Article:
• An example of such an analog output network is illustrated in Fig. 1. Sensors 12, 14 and 16 are located at various points in the nuclear power system. Sensor 14 is an example of a shared sensor which provides input signals to both controller 18 and controller 20. Sensors 12 and 16 are examples of redundant sensors both of which sense the same condition, e.g., temperature at a location in the nuclear power system, and each of which provide input signals to one of the controllers 18 or 20. In practice, an analog output network according to the present invention may derive its input signals from shared sensors only, redundant sensors only, or a combination, such as that illustrated in Fig. 1.
  • The controllers 18 and 20 generate demand signals indicating an amount of activation of a device 21 such as a valve. The controller block diagram in Fig. 2 is an example of the construction of controllers 18 and 20, however, any process controller which provides the signals described below can be used. The controller illustrated in Fig. 2 utilizes a microprocessor 22, such as iSBC-286/10 manufactured by Intel Corporation connected to a memory 24, such as iSBC-556 manufactured by Intel. The controller 18 also includes a digital input/output interface 26, such as iSBC-556 manufactured by Intel; a digital/analog converter 28, such as MP8316-V manufactured by Burr-Brown Research Corporation; and analog/digital converters 30 and 32, such as ISV-88/40 manufactured by Intel. The components of the controller 18 are connected via a bus 34, e.g. the multibus used with the above components.
  • The controllers 18 and 20 are connected to a controller selector 36 containing solid state components. The controller selector 36 may be a single "keep alive" circuit, such as the circuit illustrated in Fig. 3, if the controller 18 is preselected as a primary controller which is normally in the on-line mode and controller 20 is preselected as a secondary controller which is normally in the back-up mode. The keep alive circuit, as illustrated in Fig. 3, typically includes a monostable circuit 41, such as MC1555 manufactured by Motorola, connected to receive pulses P from the digital input/output interface 26 in the primary controller 18. So long as the pulses P are received with the proper timing, e.g. ten pulses per second, by the monostable circuit 41, a high signal, e.g., 5 volts, is provided as an output. A control signal C is also output from the digital input/output interface 26 in the primary controller 18. The control signal C is received at the output of the monostable circuit 41 so that absence of either the control signal C or the output of the monostable circuit 41 causes the voltage at node @ to drop to a low voltage, e.g., zero volts. Inverters 42 have commonly connected gates so that either can fail and the other will still invert the output at node Ⓐ , whereby when the primary controller 18 is in an on-line mode, an enable signal EA, having a "low true" value, is output by the controller selector 36 to, the analog output circuit 38 corresponding to the primary controller 18. An inverter 43 inverts the enable signal EA to be output as the enable signal EB. A switch 44 is connected between node @ and ground to force the selection of the back-up controller 20 as the on-line controller.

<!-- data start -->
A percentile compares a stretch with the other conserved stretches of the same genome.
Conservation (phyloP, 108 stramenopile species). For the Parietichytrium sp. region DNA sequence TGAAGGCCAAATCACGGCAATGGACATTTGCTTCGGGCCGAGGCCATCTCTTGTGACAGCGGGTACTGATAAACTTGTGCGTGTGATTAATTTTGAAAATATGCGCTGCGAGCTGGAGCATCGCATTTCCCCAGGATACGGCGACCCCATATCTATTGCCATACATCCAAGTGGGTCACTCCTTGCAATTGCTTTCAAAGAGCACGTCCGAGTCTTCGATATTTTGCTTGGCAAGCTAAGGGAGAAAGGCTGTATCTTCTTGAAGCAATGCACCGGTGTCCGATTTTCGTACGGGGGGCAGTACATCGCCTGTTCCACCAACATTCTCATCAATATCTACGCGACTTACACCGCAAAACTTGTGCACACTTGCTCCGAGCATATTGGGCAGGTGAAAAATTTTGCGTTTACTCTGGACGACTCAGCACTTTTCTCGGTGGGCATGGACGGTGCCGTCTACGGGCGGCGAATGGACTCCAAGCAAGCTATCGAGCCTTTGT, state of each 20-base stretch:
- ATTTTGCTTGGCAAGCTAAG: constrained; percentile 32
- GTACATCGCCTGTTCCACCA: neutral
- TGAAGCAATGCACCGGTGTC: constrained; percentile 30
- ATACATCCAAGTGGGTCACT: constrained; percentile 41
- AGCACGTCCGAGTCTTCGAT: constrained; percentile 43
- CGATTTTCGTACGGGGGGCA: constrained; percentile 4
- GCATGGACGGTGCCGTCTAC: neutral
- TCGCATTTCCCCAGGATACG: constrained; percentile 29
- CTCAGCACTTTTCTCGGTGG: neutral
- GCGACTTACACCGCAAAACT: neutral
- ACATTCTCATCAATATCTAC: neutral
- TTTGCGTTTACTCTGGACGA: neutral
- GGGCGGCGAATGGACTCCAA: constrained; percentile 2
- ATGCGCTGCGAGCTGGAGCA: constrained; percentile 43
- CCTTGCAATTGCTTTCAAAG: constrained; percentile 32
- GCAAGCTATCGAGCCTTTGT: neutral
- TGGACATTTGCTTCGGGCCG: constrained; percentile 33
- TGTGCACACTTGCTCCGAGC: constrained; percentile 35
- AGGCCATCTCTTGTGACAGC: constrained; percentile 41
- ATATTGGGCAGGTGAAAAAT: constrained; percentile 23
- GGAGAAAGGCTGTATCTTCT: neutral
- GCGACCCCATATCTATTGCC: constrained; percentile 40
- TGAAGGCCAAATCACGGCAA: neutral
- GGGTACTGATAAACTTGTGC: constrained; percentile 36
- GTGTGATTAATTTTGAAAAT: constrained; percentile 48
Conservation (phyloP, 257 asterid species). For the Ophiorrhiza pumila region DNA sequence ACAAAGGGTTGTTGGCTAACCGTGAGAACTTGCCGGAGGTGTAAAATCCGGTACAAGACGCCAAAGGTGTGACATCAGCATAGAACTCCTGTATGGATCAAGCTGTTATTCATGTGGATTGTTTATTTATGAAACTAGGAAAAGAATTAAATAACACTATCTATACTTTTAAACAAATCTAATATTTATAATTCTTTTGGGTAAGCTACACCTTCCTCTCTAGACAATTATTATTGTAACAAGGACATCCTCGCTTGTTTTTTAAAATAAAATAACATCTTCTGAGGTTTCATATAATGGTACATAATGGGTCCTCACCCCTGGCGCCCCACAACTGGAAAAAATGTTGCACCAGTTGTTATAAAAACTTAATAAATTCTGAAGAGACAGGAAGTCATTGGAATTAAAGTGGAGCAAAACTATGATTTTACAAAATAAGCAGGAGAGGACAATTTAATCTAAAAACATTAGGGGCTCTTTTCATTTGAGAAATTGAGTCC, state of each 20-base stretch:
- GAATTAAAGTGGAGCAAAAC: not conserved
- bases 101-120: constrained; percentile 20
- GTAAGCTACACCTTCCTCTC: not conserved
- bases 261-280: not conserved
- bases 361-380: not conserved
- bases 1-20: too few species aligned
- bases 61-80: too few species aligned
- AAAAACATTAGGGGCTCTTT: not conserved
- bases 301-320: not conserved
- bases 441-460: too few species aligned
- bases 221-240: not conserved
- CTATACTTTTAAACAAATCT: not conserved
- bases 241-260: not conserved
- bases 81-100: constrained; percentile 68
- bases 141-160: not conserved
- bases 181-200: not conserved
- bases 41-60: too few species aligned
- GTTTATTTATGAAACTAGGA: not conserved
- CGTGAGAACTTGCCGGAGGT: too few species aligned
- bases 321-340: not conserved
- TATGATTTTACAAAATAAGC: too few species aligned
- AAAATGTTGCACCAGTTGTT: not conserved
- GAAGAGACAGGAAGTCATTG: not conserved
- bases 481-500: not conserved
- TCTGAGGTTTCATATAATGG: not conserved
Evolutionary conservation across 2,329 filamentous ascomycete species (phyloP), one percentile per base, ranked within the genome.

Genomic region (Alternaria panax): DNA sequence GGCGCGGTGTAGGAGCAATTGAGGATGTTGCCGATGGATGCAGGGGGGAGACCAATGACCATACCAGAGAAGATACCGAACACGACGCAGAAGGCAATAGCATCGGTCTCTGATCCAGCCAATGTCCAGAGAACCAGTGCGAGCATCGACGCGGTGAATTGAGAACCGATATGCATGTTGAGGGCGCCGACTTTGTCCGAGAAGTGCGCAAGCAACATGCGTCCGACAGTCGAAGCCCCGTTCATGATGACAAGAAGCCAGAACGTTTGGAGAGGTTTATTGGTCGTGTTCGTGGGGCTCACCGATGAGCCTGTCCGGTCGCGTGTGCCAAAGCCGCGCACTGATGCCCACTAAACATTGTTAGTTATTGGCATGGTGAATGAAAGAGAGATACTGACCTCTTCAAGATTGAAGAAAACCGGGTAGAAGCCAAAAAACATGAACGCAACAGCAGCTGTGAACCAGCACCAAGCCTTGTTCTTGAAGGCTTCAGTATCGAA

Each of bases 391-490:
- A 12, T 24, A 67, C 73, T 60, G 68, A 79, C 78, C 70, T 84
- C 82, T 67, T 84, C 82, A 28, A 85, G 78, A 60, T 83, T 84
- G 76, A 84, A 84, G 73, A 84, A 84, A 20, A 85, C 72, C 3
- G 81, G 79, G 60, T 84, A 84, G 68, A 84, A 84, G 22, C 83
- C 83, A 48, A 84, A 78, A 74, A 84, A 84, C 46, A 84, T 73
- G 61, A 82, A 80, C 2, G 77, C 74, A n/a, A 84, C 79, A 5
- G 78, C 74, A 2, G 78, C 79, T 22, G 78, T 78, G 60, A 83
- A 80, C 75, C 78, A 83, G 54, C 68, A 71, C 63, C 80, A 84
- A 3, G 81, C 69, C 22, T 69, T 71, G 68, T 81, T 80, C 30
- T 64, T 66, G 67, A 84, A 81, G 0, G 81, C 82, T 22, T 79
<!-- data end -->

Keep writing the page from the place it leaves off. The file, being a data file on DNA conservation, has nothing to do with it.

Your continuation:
• If the controllers 18 and 20 are not preselected as primary and secondary, respectively, the controller selector 36 must receive pulse and control signals from both controllers 18 and 20 and supply an operating status signal to each controller 18 or 20 indicating the status of the other controller 20 or 18. A controller selector is illustrated in Fig. 4 which supplies such signals.
  • The circuit illustrated in Fig. 4 includes cross-coupled selector circuits 36A and 36B. The selector circuits 36A and 36B comprise controller status circuits 46A and 46B for each of the controllers 18 and 20, respectively. The controller status circuits 46A and 46B perform the same function as the monostable circuit 41 in the circuit illustrated in Fig. 3. The outputs from the keep alive circuits 46A and 46B are supplied to AND gates 47A, 48A, 47B and 48B. The AND gates 47A and 47B receive select signals SA and SB, respectively, for example signals generated by normally closed switches. The outputs from the controller status circuits 46A and 46B are also supplied to inverters 49A and 49B which supply an operation status signal 0A or OB to the other controller 20 or 18 and to the AND gates 48B and 48A, respectively, via cable connectors 50. Thus, the AND gates 47A and 47B indicate that the corresponding controller 18 or 20 is to be selected when a corresponding switch is depressed if the corresponding controller 18 or 20 is operating normally, as indicated by the corresponding controller status circuit 46A or 46B. The AND gates 48A and 48B switch control from an on-line controller, e.g. controller 18, to a back-up controller, e.g. controller 20, when the controller status circuit, e.g., 46A, corresponding to the on-line controller 18 indicates that the controller 18 is no longer operating normally and the controller status circuit, e.g., 46B, corresponding to the back-up controller 20, indicates that the back-up controller 20 is alive.